Writer’s Workshop: My Last Concert

As much as I love music, I’m not a real concert kind of guy. I guess I’d rather sit home and listen to the recorded music. I think the last time I saw a concert was in 1992.

That time, I was in Toronto (Mississauga, actually) doing a training class. The Internet at the time consisted of America Online, which cost a fortune for “international” dialup, so spending much time on that was not a good idea. I had been to the mall across the street already, and there really wasn’t much else around, so I was prepared to spend a lot of time in my room watching TV.

I was reading the paper and find a story about Stephane Grappelli, who made musical history in the Thirties when he on violin and Django Reinhardt on guitar formed the Quintette du Hot Club de France with two other guitarists and a string bassist, the first jazz band made up solely of string musicians. A sample, the one I always pull out in situations like this, so those of you who have been following the blog for a while have already seen it.

At the end of the article, it mentioned that Grappelli would be playing the following evening at Massey Hall. I had no idea where Massey Hall was, but I knew I was going.

The next evening, I found Massey Hall, which is a pretty spectacular place in and of itself, and my seat therein, and a little after eight that evening, “Ladies and gentlemen, Stephane Grappelli.”

He walked out slowly, helped by a young man, with his guitarist, Bucky Pizzarelli, and the bass player (whose name is lost in my memory) walking behind him. They sat him down in a chair, he pulled out his violin, and for the next two hours, it was the Hot Club in the Thirties again.

He still had it, sixty years later, as feeble as he might have been. Pizzarelli, while no Django, is a spectacular player himself, and did a solo version of “Nuages,” maybe Django’s best-known song. His last song was “Limehouse Blues,” and when he finished the young man who had walked him onto the stage carried him off as the crowd went wild. Of course, there was an encore, and when the group got resituated on the stage, Grappelli said “Thank you.” Someone in the audience gave the obligatory, “No, thank you.”

I left, knowing that I had seen and heard a piece of music history. Maybe that’s why I haven’t been to another concert.

26 thoughts on “Writer’s Workshop: My Last Concert

  1. Very cool, John. Sometimes we stumble upon great things. 1992 though, that’s a long time! We have another 10 planned for this year alone! Happy Thursday!


  2. I think my last concert was 2002. I honestly think I may be done with big venue concerts. I’ve seen about a hundred.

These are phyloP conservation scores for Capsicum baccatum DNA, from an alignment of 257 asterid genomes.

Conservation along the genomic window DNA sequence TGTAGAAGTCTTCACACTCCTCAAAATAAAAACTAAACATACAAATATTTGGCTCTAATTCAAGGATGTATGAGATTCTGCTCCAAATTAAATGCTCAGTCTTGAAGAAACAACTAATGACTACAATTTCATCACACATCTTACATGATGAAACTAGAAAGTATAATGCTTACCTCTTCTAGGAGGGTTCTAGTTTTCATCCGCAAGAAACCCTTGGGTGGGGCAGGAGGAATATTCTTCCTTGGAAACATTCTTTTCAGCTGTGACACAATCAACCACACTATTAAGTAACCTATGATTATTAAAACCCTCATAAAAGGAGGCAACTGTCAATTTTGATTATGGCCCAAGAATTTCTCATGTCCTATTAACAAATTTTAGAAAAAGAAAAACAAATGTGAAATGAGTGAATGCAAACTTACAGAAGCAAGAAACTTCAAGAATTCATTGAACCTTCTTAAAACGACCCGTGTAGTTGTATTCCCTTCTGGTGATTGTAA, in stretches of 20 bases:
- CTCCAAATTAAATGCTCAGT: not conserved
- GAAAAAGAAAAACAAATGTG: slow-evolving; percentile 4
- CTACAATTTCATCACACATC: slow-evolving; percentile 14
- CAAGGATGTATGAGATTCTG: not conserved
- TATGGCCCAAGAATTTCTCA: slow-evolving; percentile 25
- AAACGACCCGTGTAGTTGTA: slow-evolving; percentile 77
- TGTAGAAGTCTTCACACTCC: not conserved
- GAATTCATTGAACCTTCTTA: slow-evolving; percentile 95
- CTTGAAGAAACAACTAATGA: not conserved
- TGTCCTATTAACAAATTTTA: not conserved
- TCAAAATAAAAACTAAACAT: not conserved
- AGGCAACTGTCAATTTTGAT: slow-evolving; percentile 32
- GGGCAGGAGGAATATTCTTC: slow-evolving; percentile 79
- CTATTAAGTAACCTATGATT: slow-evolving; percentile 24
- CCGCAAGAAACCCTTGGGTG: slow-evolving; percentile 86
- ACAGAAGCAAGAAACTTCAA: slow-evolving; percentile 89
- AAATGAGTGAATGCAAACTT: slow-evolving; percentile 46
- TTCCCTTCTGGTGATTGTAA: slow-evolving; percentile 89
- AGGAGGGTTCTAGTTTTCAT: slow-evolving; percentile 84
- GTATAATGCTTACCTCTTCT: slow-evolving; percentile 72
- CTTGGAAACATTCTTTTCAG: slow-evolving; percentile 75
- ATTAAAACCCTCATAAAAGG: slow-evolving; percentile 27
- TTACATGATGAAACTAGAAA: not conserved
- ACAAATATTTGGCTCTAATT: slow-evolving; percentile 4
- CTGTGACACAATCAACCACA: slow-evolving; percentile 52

I kid you not, Massey Hall is featured on someone’s door post today! 🙂


    1. I’ll keep my eyes open for it. It’s a real beautiful venue and has lots of old-world charm.

      I tended to listen to live music at clubs more than anything, because few of the people I wanted to see live were playing big venues.

      Liked by 1 person

  3. I saw Grappelli with David Grisham at Saratoga, California’s Masson Mountain Winery in 1988. Grappelli’s a great player, and it was an excellent show.

    Jazz violinist Jean Luc Ponty always cites him as a primary influence.


    1. That must have been one of his last shows. He died the following year. Django and Stephane influenced a lot of players, some of whom are probably not aware of it. They were years ahead of their time.


  4. You can’t top that story, or that concert. I’ve been to concerts more recently than 1992, but I don’t go to a lot of them, so they are special to me. The last one was Brian Wilson doing Pet Sounds. He did a lot of the other Beach Boys songs, too. It was great.



  5. John,

    I’m like you, I love music but am not a concert goer. The expense is one thing and I value my hearing too much to subject it to that kind of torture no matter how good it sounds. Seeing a violionist in concert sounds lovely and had to be a rather relaxing experience. That must have been awesome to see. Thanks for sharing!


  6. That must have been a great concert and seeing it in the famous Massey Hall. Raymond Massey is related to the people who started this Hall who. I think was his uncle.


  7. Ah, AOL. The good old “welcome! you’ve got mail” days.
    I don’t remember the last concert I was at, exactly. It was a five-day music festival with a lot of indie bands. And a lot of liquid refreshments… ha ha ha.


    1. AOL was a lot of people’s introduction to the Internet, and it might still be a force to be reckoned with if Time Warner hadn’t merged with them and bled it dry. On the other hand, CompuServe and Prodigy didn’t survive at all…


    1. That’s what I thought. Usually I didn’t venture too far from my hotel, but I said to myself, this might be the only time I get to see him. Like World War II veterans, they’re a dying breed.

      Liked by 1 person

  8. Hey. I just found this note. I was at that concert. I think it was me who shouted out ‘Thank you!”. And the encore was him playing the piano just as beautifully for another hour!!


    1. I missed the piano concert! I think I wanted to get back to my hotel at a decent time because I had work the next day and it had taken me an hour to get to Massey Hall. Grappelli was an excellent pianist, I remember. Do you remember the bass player’s name?


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